April 12 and 13, 8PM - Visitations - Bing Concert Hall, Stanford University
April 13 - 10AM-6PM - Symposium - The CCRMA Stage, The Knoll, Stanford University
Abstracts, slides and videos of talks:
Diana Deutsch (UC San Diego)
Striking misperceptions and illusions have been explored extensively in the case of vision, particularly to demonstrate the influence of our knowledge and expectations about the world on how we see things. Yet in the case of hearing, misperceptions and hallucinations have been discussed more often in clinical contexts, and are frequently considered to be symptomatic of psychosis. However, striking perceptual aberrations occur frequently in normal people in the course of listening to speech, and musical hallucinations can occur in people who are often quite normal in other respects.
In this talk I first explore and demonstrate the appearance of phantom words that occur when the listener is presented with repeating words and phrases through stereophonically separated loudspeakers. I then examine musical hallucinations, emphasizing those that occur in people who otherwise appear quite normal. Finally, I discuss and demonstrate a striking illusion in which a spoken phrase, when presented repeatedly, is heard as sung rather than spoken. These three phenomena emphasize that our hearing mechanism does not simply analyze and reproduce the sounds that arise from the outside world. Rather it distorts incoming sounds in accordance with expectations derived from past experience, and it sometimes even generates complex percepts in the absence of incoming sounds.
Christopher Chafe (Stanford University)
Mentally imagining voices and sounds in the "mind's ear" is as much a part of experience as visualizing in the "mind's eye." The vividness of sounds in the imagination varies between individuals but nearly everyone reports spontaneous sound and being able to conjure sounds intentionally. Imagining vocals and other sound has a role in planning even at very short time scales and this discussion is motivated by investigations of musical performance. Reading ahead or thinking ahead in sound can be a conscious part of playing or singing. When the next part of a passage is in the mind quasi-acoustically, is there something to be said about the presentation itself. Investigations of auditory imagery have shown the existence of quasi-loudness and quasi-timbre dimensions behaviorally and neuroimaging has shown different patterns of activation for sounds as perceived versus sounds as imagined. Phenomenologists have investigated the acts and objects of imagination itself and some see it constituted of differentiable modes. A very informal survey was circulated to a large number of subjects via Amazon's Mechanical Turk in oart to see if this platform might be useful for obtaining self-reports. If so, it could be one method by which large numbers of "arm chair" introspectors can be tapped for phenomenological agreement. In this initial attempt, inner voice provided a common reference for comparisons of loudness, location, and sound quality.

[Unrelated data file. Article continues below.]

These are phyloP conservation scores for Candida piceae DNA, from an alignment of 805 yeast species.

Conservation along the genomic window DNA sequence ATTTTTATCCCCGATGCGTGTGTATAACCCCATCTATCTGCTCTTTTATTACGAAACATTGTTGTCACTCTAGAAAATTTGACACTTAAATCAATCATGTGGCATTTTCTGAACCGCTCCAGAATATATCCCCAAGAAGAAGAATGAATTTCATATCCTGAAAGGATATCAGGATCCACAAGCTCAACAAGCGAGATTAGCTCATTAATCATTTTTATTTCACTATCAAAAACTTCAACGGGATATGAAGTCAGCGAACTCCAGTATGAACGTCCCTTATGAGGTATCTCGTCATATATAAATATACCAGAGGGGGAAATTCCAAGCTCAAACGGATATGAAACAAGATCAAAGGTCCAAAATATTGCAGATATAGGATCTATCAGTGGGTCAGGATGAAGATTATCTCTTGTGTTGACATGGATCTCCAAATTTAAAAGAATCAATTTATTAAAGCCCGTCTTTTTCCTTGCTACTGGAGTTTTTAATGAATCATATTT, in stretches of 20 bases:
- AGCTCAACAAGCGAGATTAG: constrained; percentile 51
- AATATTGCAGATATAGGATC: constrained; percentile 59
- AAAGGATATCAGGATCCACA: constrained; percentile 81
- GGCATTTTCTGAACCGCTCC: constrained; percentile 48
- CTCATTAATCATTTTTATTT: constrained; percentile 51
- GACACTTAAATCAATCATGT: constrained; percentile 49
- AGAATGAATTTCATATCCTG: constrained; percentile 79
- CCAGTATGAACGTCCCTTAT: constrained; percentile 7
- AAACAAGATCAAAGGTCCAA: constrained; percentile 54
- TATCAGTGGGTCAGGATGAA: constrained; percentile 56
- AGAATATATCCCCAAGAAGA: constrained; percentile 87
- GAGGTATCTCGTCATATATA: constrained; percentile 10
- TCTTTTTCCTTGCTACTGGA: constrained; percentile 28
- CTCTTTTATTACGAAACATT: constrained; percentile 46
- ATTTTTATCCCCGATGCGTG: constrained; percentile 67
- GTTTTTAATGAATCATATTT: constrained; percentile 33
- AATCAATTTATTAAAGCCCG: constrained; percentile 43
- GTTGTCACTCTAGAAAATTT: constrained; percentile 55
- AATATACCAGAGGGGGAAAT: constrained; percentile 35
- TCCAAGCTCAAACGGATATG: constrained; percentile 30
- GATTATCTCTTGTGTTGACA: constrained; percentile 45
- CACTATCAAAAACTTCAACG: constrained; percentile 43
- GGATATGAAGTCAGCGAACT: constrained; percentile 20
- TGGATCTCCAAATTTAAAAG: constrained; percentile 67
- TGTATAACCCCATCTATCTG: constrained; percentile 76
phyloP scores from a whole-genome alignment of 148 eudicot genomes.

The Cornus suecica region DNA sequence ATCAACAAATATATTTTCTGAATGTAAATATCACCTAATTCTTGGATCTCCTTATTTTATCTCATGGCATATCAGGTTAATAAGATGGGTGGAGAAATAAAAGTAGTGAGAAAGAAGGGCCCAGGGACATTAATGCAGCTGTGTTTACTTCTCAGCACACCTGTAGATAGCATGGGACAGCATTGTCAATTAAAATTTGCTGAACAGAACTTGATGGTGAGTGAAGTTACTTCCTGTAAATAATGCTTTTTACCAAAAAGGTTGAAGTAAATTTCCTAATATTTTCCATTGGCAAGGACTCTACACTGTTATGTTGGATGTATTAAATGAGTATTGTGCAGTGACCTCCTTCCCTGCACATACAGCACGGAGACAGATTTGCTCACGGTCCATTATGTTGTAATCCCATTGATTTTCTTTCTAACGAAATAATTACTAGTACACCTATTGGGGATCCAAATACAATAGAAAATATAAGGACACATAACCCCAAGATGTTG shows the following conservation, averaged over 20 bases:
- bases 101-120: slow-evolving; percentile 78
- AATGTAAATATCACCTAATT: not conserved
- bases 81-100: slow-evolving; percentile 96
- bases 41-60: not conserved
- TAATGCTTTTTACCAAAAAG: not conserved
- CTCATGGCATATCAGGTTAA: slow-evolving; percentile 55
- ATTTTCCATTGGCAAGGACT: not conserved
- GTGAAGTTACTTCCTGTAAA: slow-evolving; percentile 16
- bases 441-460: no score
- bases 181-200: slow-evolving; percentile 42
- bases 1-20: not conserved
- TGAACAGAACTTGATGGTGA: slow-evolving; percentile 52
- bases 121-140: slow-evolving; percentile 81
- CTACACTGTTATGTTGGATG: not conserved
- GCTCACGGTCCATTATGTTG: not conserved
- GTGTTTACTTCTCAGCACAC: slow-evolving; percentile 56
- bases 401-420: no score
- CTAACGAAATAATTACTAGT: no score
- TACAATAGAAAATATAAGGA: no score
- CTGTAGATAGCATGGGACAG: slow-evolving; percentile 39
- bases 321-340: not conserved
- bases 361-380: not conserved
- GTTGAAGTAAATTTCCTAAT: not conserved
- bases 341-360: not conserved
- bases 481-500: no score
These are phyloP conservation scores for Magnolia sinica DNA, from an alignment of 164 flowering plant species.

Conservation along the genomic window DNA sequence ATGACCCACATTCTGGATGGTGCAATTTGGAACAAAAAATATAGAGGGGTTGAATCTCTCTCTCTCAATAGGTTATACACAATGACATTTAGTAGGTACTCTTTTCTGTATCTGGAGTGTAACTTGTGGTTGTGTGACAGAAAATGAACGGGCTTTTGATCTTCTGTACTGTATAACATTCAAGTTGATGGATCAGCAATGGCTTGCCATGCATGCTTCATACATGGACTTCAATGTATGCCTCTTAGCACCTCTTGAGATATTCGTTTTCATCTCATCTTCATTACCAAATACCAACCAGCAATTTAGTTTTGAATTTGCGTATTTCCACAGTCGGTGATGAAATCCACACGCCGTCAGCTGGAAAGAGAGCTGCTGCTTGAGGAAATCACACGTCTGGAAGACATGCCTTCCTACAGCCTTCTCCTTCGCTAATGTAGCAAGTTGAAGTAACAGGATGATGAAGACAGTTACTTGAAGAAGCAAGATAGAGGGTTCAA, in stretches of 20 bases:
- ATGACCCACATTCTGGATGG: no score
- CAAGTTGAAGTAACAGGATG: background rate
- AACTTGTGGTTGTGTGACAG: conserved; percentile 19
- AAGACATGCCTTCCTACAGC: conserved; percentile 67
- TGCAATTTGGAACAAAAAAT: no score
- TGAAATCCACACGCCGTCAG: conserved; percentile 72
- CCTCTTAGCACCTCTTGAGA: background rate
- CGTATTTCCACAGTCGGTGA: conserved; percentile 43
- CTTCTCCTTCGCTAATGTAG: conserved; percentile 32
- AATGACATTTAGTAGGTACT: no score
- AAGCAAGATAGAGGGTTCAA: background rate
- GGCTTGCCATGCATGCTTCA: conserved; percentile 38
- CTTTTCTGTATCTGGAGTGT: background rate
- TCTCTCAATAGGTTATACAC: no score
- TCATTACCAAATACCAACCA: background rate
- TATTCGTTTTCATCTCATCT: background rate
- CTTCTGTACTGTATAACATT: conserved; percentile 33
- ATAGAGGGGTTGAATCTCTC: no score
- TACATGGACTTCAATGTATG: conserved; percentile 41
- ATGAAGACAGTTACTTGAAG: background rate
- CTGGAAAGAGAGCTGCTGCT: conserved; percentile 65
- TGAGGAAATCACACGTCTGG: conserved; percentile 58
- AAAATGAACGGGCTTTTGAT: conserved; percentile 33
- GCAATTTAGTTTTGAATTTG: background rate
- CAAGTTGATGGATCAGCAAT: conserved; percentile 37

Angela Woods (Durham University)
From St Augustine’s account of the relative spiritual value of corporeal, imaginative, and intellectual locutions to distinctions within contemporary neuropsychology between memory-based and hypervigilant auditory verbal hallucinations, the history of voice-hearing is marked by consistent (and somewhat paradoxical) efforts to establish precise taxonomies of this most elusive and heterogeneous phenomenon. More than simply a question of phenomenology – the different ways in which hearing voices is experienced – these taxonomies point to shifting notions of mind and body, self and other, autonomy and responsibility. This paper offers a critical introduction to some of the most influential accounts of voice-hearing before considering their relationship and relevance to mainstream psychiatric accounts of auditory verbal hallucinations.
Pedja Muzijevic, piano
Judith Ford (UC San Francisco)
The focus of my work for the last 13 years has been on understanding auditory verbal hallucinations (AVH), or the experience of hearing voices when no one is talking. Although AVH are sometimes experienced by normal people (the “healthy” voice hearers), I approach the study of AVH from a pathological perspective, as they are a cardinal and defining symptom of schizophrenia. The phenomenology of AVH in pathological and healthy populations are very different: People without mental illness report that voices are more positive, more controllable, less frequent and less menacing than people with schizophrenia. In schizophrenia patients, AVH are typically unbidden, intrusive, and unwanted. They often sound real and convincing, and they sometimes command the voice hearers to hurt themselves and others. They are associated with morbidity and mortality.
In my presentation, I will discuss the leading theories of auditory verbal hallucinations and their phenomenology. I will discuss our progress using brain-imaging tools to understand the phenomenology of auditory verbal hallucinations. Specifically, I will show fMRI data aimed at explaining how unbidden thoughts become verbal and penetrate consciousness, and why they are typically negative and threatening.
Daniel Smith (The College of New Rochelle)
Tanya Luhrmann (Stanford University)
Parul Watson, photojournalist
Shaili Jain (Stanford University)